The clinical diagnosis of trichinellosis is difficult because its clinical manifestations are nonspecific. Detection of anti- Trichinella IgG by ELISA using T. spiralis muscle larval excretory-secretory (ES) antigens is the most commonly used serological method for diagnosis of trichinellosis, but the main disadvantage is false negativity during the early stage of infection. There is an obvious window period between Trichinella infection and antibody positivity.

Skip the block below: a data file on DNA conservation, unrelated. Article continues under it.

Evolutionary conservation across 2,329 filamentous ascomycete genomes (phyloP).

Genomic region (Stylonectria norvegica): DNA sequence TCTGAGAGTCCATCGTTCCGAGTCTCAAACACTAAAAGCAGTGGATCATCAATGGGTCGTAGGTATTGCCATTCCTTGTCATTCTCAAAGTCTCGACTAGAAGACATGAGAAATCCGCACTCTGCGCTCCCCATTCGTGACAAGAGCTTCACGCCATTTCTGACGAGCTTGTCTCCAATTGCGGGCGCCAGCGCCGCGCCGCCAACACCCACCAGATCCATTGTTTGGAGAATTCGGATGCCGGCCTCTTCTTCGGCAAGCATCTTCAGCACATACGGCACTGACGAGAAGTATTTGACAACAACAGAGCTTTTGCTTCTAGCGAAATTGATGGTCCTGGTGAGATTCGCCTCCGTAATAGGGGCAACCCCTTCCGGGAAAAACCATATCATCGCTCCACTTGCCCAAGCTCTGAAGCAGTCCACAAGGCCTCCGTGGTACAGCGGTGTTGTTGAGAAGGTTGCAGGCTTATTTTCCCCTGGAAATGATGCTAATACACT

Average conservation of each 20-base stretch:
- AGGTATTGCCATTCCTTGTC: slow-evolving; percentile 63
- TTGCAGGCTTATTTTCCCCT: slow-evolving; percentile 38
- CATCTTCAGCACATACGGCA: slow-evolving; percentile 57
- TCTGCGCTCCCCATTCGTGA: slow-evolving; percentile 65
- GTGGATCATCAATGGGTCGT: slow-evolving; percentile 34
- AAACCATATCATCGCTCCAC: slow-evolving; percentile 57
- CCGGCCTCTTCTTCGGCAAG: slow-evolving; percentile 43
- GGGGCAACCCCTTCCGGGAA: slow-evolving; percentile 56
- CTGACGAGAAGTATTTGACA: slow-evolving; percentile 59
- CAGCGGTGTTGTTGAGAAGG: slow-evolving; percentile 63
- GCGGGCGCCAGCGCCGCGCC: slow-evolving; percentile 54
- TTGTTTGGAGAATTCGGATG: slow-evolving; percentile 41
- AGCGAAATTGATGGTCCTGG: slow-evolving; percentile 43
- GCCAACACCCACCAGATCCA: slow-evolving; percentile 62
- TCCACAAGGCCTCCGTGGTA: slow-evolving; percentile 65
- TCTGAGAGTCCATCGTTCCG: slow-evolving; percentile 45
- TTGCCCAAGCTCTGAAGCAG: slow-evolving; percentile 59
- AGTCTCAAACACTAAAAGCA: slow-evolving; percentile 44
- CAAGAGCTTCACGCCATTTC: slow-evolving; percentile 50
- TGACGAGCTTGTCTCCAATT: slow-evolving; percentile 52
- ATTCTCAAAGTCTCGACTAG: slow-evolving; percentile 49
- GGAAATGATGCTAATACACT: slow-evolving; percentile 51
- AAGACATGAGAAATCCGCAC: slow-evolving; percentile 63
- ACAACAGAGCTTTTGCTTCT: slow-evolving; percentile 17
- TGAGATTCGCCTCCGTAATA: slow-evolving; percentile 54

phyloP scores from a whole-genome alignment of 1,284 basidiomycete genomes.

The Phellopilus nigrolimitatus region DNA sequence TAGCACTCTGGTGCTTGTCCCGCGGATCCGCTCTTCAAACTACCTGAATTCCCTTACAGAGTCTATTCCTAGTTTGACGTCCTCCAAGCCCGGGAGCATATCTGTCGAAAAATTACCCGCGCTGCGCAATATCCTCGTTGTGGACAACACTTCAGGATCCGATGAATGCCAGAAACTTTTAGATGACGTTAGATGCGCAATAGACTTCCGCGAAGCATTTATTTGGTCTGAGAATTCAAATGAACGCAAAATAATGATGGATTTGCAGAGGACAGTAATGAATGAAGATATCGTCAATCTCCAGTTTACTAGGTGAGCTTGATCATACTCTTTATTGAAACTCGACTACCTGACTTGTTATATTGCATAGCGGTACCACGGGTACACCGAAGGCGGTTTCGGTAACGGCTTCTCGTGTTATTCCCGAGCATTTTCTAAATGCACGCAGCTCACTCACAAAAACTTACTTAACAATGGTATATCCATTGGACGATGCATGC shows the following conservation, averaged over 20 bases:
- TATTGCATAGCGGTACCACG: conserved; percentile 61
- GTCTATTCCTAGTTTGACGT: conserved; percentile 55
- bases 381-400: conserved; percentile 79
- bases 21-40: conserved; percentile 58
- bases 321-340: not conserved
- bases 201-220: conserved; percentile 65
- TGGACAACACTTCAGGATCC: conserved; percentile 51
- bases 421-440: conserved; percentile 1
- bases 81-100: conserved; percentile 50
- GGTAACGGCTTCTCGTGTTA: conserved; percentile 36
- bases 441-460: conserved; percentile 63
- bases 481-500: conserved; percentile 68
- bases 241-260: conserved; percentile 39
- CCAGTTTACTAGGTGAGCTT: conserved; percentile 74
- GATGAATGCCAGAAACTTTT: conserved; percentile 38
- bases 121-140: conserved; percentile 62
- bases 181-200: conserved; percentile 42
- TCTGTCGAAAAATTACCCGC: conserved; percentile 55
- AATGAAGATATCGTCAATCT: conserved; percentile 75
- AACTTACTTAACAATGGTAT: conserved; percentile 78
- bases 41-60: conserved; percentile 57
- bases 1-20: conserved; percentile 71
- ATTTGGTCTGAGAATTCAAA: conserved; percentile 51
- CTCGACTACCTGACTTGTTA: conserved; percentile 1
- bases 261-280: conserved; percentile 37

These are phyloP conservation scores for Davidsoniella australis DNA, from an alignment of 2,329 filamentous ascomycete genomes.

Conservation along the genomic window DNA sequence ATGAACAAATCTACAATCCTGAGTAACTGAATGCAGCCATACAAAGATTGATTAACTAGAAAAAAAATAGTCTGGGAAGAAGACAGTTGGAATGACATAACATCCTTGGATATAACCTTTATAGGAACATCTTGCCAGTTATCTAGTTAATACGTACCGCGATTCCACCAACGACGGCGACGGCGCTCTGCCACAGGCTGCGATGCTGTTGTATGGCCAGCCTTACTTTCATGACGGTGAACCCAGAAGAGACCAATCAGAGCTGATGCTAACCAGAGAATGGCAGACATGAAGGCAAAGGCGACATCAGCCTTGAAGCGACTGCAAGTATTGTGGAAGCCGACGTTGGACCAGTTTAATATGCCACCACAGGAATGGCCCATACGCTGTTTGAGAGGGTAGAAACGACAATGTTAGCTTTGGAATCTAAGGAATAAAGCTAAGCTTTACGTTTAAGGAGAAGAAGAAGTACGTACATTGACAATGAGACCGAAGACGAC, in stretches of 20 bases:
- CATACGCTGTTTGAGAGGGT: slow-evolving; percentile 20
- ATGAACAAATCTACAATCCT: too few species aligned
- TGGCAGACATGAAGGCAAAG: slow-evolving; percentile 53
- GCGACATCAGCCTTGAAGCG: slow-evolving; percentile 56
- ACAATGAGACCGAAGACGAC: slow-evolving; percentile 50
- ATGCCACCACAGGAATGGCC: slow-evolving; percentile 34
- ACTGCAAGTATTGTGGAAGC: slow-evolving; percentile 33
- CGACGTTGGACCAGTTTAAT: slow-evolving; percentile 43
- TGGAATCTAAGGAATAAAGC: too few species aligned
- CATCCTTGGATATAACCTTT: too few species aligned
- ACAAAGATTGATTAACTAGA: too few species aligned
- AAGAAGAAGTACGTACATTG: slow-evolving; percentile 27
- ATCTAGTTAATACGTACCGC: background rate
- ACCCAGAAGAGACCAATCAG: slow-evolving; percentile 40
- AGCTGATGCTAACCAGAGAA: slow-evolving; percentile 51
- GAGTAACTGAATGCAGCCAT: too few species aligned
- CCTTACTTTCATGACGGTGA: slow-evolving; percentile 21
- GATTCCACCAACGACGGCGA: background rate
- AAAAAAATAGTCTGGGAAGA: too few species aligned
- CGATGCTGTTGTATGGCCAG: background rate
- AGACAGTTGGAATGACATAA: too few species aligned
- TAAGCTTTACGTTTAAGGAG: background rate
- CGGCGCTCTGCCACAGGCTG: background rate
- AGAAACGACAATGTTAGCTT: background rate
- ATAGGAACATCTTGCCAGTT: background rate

During the intestinal stage of Trichinella infection, the ES antigens of intestinal worms (intestinal infective larvae and adults) are exposed to host’s immune system at the earliest time and elicit the production of specific anti- Trichinella antibodies. Anti- Trichinella IgG antibodies in infected mice were detectable by ELISA with ES antigens of intestinal worms as soon as 8–10 days post infection (dpi), but ELISA with muscle larval ES antigens did not permit detection of infected mice before 12 dpi. Therefore, the new early antigens from T. spiralis intestinal worms should be screened, identified and characterized for early serodiagnosis of trichinellosis.